The Rs 2.11 lakh crore capital infusion in public sector banks (PSBs), announced by the Narendra Modi-government recently, will enable banks to resume lending to micro, small and medium enterprises (MSMEs), said industry experts and bankers. On 24 October 2017 the government unveiled an unprecedented Rs 2.11 lakh crore capital infusion for state-run lenders that includes a mix of re-capitalisation bonds, budgetary support, and equity dilution. The modalities of the recapitalisation bonds are yet to be worked out.
MSMEs have been struggling for capital, particularly in recent years. This scenario worsened post-demonetisation and the introduction of goods and services tax (GST) as small traders were severely hit by cash crunch and uncertainty on tax rules.
According to the Reserve Bank of India (RBI) data, bank lending to small and medium companies have either remained flat or shrank in the last few years. As on September 2017, bank credit to micro and small companies is at Rs 3.69 lakh crore, largely same as the figures in the previous two years. Credit offtake of medium-sized companies has shrunk to Rs 1.01 lakh crore.
With the induction of capital, there could be a definite boost to credit to this sector, say experts. “Many banks have been unable to lend to this sector because of capital constraints and large non-performing assets (NPAs). Also, MSMEs haven’t been doing too well themselves and post-demonetisation and GST, their performance hasn’t been promising,” says Jayanta Sinha, independent banking consultant and former chief general manager, State Bank of India.
The government’s move will give a boost to the MSME sector and its activity, said Avinash K Dalal (Nallawala), founder and national president of All India MSME Association. “Inspite of RBI directives, PSU banks spread red carpet for corporates. Their treatment of the MSME sector is step-motherly. The announcement by Jaitley will give a boost to employment, exports and also the GDP of the country,” he said.
Dalal pointed out that NPAs from the MSME sector would be much smaller than those in the corporate sector. The sector has been boosted by a number of schemes offered by the MSME Ministry, National Small Industries Corporation and Mudra Bank, he pointed out.
Banks have been lending to MSMEs but only certain large companies in the MSME sector make the cut and these typically are those who do not do only-cash sales. Besides, these companies also maintain accounts and are successful in securing loans.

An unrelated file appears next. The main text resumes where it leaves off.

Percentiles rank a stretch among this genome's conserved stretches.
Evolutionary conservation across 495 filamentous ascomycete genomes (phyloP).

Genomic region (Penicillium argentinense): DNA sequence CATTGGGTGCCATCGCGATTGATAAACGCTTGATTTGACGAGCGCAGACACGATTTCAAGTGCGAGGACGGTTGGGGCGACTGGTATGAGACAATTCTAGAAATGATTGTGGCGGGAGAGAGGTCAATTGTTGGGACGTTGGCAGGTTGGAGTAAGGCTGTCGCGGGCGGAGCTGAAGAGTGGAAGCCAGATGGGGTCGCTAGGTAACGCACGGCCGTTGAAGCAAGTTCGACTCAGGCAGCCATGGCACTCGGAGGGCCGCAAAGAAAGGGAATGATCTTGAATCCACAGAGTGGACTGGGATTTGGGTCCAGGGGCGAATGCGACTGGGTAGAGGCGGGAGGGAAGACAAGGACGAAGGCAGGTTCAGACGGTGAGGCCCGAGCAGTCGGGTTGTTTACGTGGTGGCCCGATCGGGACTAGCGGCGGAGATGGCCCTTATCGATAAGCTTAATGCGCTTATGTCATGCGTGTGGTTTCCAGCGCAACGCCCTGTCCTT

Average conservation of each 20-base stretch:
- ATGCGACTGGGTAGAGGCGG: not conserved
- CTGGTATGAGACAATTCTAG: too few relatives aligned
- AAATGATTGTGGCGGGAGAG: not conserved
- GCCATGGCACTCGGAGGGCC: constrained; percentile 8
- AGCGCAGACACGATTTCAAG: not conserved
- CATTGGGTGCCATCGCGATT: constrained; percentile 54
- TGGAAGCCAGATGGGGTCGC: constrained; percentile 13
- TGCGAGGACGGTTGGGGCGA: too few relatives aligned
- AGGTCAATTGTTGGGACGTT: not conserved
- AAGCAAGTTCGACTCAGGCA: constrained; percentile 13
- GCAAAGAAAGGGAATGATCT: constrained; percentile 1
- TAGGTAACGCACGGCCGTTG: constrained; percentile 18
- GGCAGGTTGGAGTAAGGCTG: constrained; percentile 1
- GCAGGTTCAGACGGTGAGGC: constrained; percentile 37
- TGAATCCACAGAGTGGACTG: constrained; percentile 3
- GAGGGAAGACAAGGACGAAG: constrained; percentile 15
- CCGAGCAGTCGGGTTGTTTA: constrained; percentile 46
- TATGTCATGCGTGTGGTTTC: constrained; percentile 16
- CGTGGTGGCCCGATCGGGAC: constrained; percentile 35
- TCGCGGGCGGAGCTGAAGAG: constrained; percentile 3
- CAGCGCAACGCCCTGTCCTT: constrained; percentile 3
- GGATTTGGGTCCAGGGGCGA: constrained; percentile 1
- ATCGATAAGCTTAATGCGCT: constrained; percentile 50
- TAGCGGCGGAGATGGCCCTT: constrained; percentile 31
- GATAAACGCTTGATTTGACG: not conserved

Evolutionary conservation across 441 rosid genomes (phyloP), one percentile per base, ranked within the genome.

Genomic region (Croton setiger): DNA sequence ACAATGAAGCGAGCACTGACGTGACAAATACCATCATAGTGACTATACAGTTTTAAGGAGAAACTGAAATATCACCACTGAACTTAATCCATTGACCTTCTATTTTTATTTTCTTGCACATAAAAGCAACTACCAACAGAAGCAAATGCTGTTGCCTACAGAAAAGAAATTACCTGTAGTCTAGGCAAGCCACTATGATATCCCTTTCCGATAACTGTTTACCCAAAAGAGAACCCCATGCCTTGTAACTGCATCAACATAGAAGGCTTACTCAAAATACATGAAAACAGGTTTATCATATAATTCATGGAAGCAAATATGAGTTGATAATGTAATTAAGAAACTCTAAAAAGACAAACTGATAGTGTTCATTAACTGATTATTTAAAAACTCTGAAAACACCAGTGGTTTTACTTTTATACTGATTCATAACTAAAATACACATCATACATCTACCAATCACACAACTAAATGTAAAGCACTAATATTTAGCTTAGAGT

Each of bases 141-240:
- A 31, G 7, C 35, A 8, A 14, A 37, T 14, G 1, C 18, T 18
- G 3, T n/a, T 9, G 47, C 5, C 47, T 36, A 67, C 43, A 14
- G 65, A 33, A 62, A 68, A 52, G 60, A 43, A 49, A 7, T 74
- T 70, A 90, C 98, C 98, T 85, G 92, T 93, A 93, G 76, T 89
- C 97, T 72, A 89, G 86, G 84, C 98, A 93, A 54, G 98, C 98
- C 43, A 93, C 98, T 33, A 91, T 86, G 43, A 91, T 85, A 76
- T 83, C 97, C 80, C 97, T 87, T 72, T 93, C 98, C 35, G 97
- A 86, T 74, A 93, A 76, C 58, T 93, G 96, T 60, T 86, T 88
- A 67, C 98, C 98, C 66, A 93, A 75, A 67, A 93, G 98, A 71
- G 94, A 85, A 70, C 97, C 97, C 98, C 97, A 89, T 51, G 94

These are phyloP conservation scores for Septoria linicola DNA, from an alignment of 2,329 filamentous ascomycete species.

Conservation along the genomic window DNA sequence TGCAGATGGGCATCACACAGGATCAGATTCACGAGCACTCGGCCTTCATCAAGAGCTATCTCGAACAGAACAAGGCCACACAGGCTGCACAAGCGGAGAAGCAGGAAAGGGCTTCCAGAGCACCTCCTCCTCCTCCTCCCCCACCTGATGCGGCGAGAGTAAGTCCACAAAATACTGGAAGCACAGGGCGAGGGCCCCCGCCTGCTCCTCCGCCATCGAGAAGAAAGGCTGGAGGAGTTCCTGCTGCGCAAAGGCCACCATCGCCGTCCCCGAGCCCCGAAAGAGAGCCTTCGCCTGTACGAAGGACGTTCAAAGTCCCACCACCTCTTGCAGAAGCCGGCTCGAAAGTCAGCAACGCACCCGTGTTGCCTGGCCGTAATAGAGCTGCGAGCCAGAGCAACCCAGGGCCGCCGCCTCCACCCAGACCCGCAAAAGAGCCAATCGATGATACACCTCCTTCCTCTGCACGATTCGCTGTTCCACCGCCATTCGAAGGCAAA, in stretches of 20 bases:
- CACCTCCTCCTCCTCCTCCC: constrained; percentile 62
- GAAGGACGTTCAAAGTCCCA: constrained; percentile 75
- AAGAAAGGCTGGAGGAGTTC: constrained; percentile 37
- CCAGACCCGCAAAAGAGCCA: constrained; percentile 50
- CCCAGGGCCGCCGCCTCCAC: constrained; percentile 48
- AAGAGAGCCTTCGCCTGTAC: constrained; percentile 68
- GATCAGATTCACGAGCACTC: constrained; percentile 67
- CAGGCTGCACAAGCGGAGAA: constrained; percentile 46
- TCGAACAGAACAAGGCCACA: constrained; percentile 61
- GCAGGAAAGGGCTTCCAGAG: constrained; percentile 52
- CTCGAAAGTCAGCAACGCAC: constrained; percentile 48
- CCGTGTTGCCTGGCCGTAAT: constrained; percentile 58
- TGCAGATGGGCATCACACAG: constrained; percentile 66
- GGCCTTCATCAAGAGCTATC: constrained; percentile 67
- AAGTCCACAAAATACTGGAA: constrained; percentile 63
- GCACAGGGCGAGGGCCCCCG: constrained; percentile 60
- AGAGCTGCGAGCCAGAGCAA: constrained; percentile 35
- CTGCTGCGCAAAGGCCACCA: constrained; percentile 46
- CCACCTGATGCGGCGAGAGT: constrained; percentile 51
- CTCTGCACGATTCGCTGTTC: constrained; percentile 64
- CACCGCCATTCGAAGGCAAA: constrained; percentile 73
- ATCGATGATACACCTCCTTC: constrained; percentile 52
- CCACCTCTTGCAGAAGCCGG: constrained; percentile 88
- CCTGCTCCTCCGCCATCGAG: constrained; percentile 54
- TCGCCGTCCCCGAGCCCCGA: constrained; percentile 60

MSMEs are referred to as ‘unorganised’ only when the sector is bundled with small SMEs like shopkeepers, etc. “One of the challenges has been that a number of companies that have become non-performing assets have been from this sector. Many small banks are struggling with capital adequacy issues and are thus unable to lend,” said R K Bansal, former executive director of IDBI Bank.
With banks not being very forthcoming so far to lend to the MSME sector, fintech companies have been reaping rewards. Cash Suvidha, an online fintech platform that claims to offer business loans in three days, says that banks ask for credit score and Cibil report which many in this sector are unable to comply.
“We disburse loans now in 48 hours from 3 days earlier at 19 percent to 24 percent on reducing balance EMIs. We do it based on our logarithms of human behavior, social quotient of the borrower, etc,” says Rajesh Gupta, founder, Cash Suvidha. It disburses ticket sizes in the range of Rs 20,000 to Rs 5 lakhs. “We have a target of disbursing Rs 100 crore by the end of financial year 2018 and have disbursed approximately Rs 54 crore so far,” he said.
Welcoming the government’s decision to boost the MSME sector, some still doubted the ability of the banks to disburse money to the sector. Anil Kothuri, president – head retail finance, Edelweisss, said though the bank recapitalisaion will ensure that banks are adequately provided for without dipping into their current capital. A little more money to the sector will help, he said, adding that however, there is a gap between ability and the unwillingness to lend.
“Large corporates find it easy to get loans and so do individuals from banks. But SMEs are not able to get loans and continue to be underserved as there is no standard procedure across banks unlike in the NBFCs and private banks. Private sector banks and NBFCS are able to help the sector by aggregating ways of underwriting customers. Standardisation leads thus to scale. All said and done PSU has the bulk of distribution unlike NBFCs and private banks.”
Published Date: Nov 13, 2017 04:50 pm | Updated Date: Nov 13, 2017 04:50 pm